Nintendo profit tumbles 61 percent in April-June on fewer hit game titles, stronger yenBy Tomoko A. Hosaka, AP
Thursday, July 30, 2009
Nintendo profit tumbles as game hits dwindle
TOKYO — Boredom, not the recession, may be Nintendo’s biggest villain.
Sales of the once unstoppable Wii console have tumbled for the first time since its launch three years ago, sending the gaming giant’s quarterly profit down 61 percent.
Nintendo blames a dearth of blockbuster games, without which enthusiasm for the Wii floundered.
“These casual gamers and light users, they’re getting bored,” said Satoru Kikuchi, an analyst at Deutsche Securities in Japan. “Nintendo needs to keep their attention with new software, but that hasn’t happened.”
The Kyoto-based company said Thursday its April-June net profit retreated to 42.3 billion yen ($445.2 million) from 107.3 billion yen a year earlier. Sales declined 40 percent to 253.5 billion yen, while operating profit — a measure of its core business — fell 66 percent to 40.4 billion yen.
The figures are a dramatic reversal from just a half year ago, when the Wii and DS handheld device smashed holiday sales records in the U.S. Popular new game titles last year like “Mario Kart Wii” and “Wii Fit” fed the fervor.
Nintendo sold 2.23 million Wii units during the three months through June 30, compared with 5.17 million last year. Global sales of Wii software slipped to 31.07 million units from 40.41 million the previous year.
Customers bought 5.97 million DS devices, down 14 percent on year.
“I knew the results were going to be bad, but this was even worse than my expectations,” Kikuchi said.
Nintendo’s sales in the Americas fell 38 percent, while those to Europe plunged by more than half — troubling signs for a company that derives 87 percent of its revenue from overseas markets.
The company was also hurt by a stronger-than-expected yen, which reduces the value of overseas profits when repatriated to Japan.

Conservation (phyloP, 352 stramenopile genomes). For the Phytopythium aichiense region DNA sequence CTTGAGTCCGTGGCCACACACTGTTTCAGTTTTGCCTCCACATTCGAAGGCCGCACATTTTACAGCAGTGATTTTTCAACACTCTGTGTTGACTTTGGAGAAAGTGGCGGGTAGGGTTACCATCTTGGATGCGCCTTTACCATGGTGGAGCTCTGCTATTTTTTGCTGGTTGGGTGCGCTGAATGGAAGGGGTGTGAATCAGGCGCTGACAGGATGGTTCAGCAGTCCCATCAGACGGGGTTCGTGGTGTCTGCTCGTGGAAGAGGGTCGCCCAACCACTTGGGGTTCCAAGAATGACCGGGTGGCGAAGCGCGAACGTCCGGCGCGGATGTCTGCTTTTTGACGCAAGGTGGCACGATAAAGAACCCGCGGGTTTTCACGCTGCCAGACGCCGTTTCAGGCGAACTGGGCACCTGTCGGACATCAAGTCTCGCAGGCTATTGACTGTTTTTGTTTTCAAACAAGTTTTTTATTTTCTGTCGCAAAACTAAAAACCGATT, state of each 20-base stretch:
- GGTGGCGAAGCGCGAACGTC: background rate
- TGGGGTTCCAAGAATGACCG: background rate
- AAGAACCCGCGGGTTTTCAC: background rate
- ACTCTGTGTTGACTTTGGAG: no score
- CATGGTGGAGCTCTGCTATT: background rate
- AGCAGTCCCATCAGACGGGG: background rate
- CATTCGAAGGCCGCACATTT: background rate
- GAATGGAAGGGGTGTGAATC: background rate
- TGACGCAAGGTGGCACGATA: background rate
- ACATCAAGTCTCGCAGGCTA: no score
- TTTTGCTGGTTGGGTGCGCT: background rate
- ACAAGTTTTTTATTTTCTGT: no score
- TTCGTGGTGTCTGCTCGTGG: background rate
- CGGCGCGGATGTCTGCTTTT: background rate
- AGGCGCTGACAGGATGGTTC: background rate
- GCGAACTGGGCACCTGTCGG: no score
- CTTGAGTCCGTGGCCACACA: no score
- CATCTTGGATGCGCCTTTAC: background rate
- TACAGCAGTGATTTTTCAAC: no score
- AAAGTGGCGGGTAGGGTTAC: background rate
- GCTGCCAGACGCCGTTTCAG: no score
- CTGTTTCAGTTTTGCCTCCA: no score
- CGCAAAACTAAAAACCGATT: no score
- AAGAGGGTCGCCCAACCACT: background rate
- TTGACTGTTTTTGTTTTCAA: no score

It estimated an exchange rate of 100 yen to the dollar. Instead, the dollar averaged 97.32 yen during the quarter.
But gloom afflicts the entire gaming industry, not just Nintendo, said Atul Goyal, a technology sector analyst for CLSA. Other platforms, including Sony’s PlayStation 3 and Microsoft’s Xbox 360, also face declining sales.
In June, U.S. sales of game hardware, software and accessories plunged 31 percent from the same month last year to $1.17 billion, according to market researcher NPD Group. It was the largest year-on-year decline the industry has seen in nearly nine years.
“At least Nintendo is profitable,” Goyal said. “That is the most important thing to notice. Every other (gaming) company is loss-making.”
When Nintendo released the Wii in 2006, the company sought to expand the gaming demographic to nontraditional players like women and seniors. The console, which features a wireless motion-detecting controller, was an immediate smash hit.
The Wii hit 50 million unit sales at the fastest pace of any video game machine ever. A cumulative 52.6 million Wii consoles had been sold as of June 30.
Nintendo expects to sell 26 million Wii machines and 30 million DS machines in the 12 months through March 2010.
It is banking on the latter half of the year to meet those targets. The company has high hopes for the recently launched “Wii Sports Resort,” which so far has gotten good reviews. It also plans to release “New Super Mario Bros. Wii” and “Wii Fit Plus” later this year.
“It is possible to recover since (the April-June result) was not due to the recession but rather the absence of hit products,” Kyodo News agency quoted Nintendo President Satoru Iwata as saying at a news conference in Osaka in western Japan.
Analysts, however, say that new software may not be enough to spur hardware sales and speculate that Nintendo may have to cut prices in the months ahead.
The company maintained its forecasts for the full year through March 2010. It continues to expect net profit of 300 billion yen on 1.8 trillion yen in sales.
In trading Thursday, shares of Nintendo jumped 2.6 percent to 26,820 yen, compared with a 0.5 percent gain in the benchmark Nikkei 225 index.
Nintendo reports earnings based on Japanese accounting standards.
Tags: Asia, Consumer Electronics, East Asia, Entertainment And Media Technology, Game Consoles, Games, Japan, Recessions And Depressions, Recreation And Leisure, Tokyo